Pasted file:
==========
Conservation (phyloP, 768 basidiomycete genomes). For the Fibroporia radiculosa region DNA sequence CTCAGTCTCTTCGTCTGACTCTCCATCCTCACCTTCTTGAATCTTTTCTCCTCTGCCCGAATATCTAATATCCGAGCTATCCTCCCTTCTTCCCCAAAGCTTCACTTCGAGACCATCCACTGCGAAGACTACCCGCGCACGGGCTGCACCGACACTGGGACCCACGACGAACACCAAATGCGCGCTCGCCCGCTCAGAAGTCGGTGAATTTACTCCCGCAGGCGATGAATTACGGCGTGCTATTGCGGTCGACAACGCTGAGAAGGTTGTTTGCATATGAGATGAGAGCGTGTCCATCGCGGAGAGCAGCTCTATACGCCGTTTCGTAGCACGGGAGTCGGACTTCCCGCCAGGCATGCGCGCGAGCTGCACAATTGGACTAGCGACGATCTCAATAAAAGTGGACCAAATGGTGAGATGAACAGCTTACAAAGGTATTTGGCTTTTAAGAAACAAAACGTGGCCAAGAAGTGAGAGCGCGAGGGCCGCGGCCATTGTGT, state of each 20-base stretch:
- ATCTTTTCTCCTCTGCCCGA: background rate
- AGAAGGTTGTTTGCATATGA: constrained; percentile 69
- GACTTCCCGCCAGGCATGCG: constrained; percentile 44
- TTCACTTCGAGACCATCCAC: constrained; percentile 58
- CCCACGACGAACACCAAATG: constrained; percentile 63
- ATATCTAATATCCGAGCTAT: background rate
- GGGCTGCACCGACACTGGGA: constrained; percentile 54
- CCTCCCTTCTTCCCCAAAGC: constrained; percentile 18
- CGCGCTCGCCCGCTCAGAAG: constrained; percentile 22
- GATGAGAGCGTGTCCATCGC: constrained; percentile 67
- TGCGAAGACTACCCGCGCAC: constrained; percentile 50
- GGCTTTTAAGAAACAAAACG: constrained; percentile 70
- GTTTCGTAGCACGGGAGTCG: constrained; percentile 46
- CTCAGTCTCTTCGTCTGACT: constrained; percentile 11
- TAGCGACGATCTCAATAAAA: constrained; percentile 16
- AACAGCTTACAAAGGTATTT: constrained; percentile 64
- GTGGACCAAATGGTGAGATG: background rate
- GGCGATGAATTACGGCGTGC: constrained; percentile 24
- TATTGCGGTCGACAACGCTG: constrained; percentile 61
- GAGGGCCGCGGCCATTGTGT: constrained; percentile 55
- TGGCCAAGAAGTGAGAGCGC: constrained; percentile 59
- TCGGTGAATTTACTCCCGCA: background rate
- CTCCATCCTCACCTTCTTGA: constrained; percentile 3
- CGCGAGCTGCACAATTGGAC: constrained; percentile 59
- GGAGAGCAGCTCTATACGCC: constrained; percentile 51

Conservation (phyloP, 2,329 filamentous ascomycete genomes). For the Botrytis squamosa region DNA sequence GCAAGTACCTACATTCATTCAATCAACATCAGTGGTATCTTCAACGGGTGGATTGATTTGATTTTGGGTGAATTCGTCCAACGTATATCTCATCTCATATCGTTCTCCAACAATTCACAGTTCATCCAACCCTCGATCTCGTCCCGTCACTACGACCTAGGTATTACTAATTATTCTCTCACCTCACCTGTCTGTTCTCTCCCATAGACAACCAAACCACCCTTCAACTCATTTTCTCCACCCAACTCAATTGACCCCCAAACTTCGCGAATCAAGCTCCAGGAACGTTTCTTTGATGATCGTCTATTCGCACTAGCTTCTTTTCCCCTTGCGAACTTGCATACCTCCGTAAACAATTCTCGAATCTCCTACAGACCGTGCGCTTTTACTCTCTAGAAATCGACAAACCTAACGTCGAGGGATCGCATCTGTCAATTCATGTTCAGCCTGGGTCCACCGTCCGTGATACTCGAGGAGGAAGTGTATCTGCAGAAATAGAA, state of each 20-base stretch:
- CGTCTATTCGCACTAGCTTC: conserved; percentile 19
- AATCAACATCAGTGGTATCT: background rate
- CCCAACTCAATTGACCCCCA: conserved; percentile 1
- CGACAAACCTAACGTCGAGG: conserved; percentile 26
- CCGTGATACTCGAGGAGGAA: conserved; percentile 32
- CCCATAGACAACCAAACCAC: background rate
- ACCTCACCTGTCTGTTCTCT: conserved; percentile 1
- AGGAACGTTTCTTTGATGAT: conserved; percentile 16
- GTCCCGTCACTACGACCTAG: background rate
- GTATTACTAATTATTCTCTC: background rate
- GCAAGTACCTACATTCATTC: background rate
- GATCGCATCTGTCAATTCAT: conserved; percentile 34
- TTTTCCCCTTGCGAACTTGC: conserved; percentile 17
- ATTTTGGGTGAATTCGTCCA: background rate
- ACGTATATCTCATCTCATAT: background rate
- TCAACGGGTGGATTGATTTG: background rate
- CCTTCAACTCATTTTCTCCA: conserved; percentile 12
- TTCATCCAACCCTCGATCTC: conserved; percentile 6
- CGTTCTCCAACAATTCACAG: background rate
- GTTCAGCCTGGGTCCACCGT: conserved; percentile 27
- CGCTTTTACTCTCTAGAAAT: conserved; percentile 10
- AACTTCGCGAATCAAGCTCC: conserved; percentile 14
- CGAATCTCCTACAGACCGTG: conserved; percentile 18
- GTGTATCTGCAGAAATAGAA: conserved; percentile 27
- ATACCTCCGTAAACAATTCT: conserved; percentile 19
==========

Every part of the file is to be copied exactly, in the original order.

Conservation (phyloP, 768 basidiomycete genomes). For the Fibroporia radiculosa region DNA sequence CTCAGTCTCTTCGTCTGACTCTCCATCCTCACCTTCTTGAATCTTTTCTCCTCTGCCCGAATATCTAATATCCGAGCTATCCTCCCTTCTTCCCCAAAGCTTCACTTCGAGACCATCCACTGCGAAGACTACCCGCGCACGGGCTGCACCGACACTGGGACCCACGACGAACACCAAATGCGCGCTCGCCCGCTCAGAAGTCGGTGAATTTACTCCCGCAGGCGATGAATTACGGCGTGCTATTGCGGTCGACAACGCTGAGAAGGTTGTTTGCATATGAGATGAGAGCGTGTCCATCGCGGAGAGCAGCTCTATACGCCGTTTCGTAGCACGGGAGTCGGACTTCCCGCCAGGCATGCGCGCGAGCTGCACAATTGGACTAGCGACGATCTCAATAAAAGTGGACCAAATGGTGAGATGAACAGCTTACAAAGGTATTTGGCTTTTAAGAAACAAAACGTGGCCAAGAAGTGAGAGCGCGAGGGCCGCGGCCATTGTGT, state of each 20-base stretch:
- ATCTTTTCTCCTCTGCCCGA: background rate
- AGAAGGTTGTTTGCATATGA: constrained; percentile 69
- GACTTCCCGCCAGGCATGCG: constrained; percentile 44
- TTCACTTCGAGACCATCCAC: constrained; percentile 58
- CCCACGACGAACACCAAATG: constrained; percentile 63
- ATATCTAATATCCGAGCTAT: background rate
- GGGCTGCACCGACACTGGGA: constrained; percentile 54
- CCTCCCTTCTTCCCCAAAGC: constrained; percentile 18
- CGCGCTCGCCCGCTCAGAAG: constrained; percentile 22
- GATGAGAGCGTGTCCATCGC: constrained; percentile 67
- TGCGAAGACTACCCGCGCAC: constrained; percentile 50
- GGCTTTTAAGAAACAAAACG: constrained; percentile 70
- GTTTCGTAGCACGGGAGTCG: constrained; percentile 46
- CTCAGTCTCTTCGTCTGACT: constrained; percentile 11
- TAGCGACGATCTCAATAAAA: constrained; percentile 16
- AACAGCTTACAAAGGTATTT: constrained; percentile 64
- GTGGACCAAATGGTGAGATG: background rate
- GGCGATGAATTACGGCGTGC: constrained; percentile 24
- TATTGCGGTCGACAACGCTG: constrained; percentile 61
- GAGGGCCGCGGCCATTGTGT: constrained; percentile 55
- TGGCCAAGAAGTGAGAGCGC: constrained; percentile 59
- TCGGTGAATTTACTCCCGCA: background rate
- CTCCATCCTCACCTTCTTGA: constrained; percentile 3
- CGCGAGCTGCACAATTGGAC: constrained; percentile 59
- GGAGAGCAGCTCTATACGCC: constrained; percentile 51

Conservation (phyloP, 2,329 filamentous ascomycete genomes). For the Botrytis squamosa region DNA sequence GCAAGTACCTACATTCATTCAATCAACATCAGTGGTATCTTCAACGGGTGGATTGATTTGATTTTGGGTGAATTCGTCCAACGTATATCTCATCTCATATCGTTCTCCAACAATTCACAGTTCATCCAACCCTCGATCTCGTCCCGTCACTACGACCTAGGTATTACTAATTATTCTCTCACCTCACCTGTCTGTTCTCTCCCATAGACAACCAAACCACCCTTCAACTCATTTTCTCCACCCAACTCAATTGACCCCCAAACTTCGCGAATCAAGCTCCAGGAACGTTTCTTTGATGATCGTCTATTCGCACTAGCTTCTTTTCCCCTTGCGAACTTGCATACCTCCGTAAACAATTCTCGAATCTCCTACAGACCGTGCGCTTTTACTCTCTAGAAATCGACAAACCTAACGTCGAGGGATCGCATCTGTCAATTCATGTTCAGCCTGGGTCCACCGTCCGTGATACTCGAGGAGGAAGTGTATCTGCAGAAATAGAA, state of each 20-base stretch:
- CGTCTATTCGCACTAGCTTC: conserved; percentile 19
- AATCAACATCAGTGGTATCT: background rate
- CCCAACTCAATTGACCCCCA: conserved; percentile 1
- CGACAAACCTAACGTCGAGG: conserved; percentile 26
- CCGTGATACTCGAGGAGGAA: conserved; percentile 32
- CCCATAGACAACCAAACCAC: background rate
- ACCTCACCTGTCTGTTCTCT: conserved; percentile 1
- AGGAACGTTTCTTTGATGAT: conserved; percentile 16
- GTCCCGTCACTACGACCTAG: background rate
- GTATTACTAATTATTCTCTC: background rate
- GCAAGTACCTACATTCATTC: background rate
- GATCGCATCTGTCAATTCAT: conserved; percentile 34
- TTTTCCCCTTGCGAACTTGC: conserved; percentile 17
- ATTTTGGGTGAATTCGTCCA: background rate
- ACGTATATCTCATCTCATAT: background rate
- TCAACGGGTGGATTGATTTG: background rate
- CCTTCAACTCATTTTCTCCA: conserved; percentile 12
- TTCATCCAACCCTCGATCTC: conserved; percentile 6
- CGTTCTCCAACAATTCACAG: background rate
- GTTCAGCCTGGGTCCACCGT: conserved; percentile 27
- CGCTTTTACTCTCTAGAAAT: conserved; percentile 10
- AACTTCGCGAATCAAGCTCC: conserved; percentile 14
- CGAATCTCCTACAGACCGTG: conserved; percentile 18
- GTGTATCTGCAGAAATAGAA: conserved; percentile 27
- ATACCTCCGTAAACAATTCT: conserved; percentile 19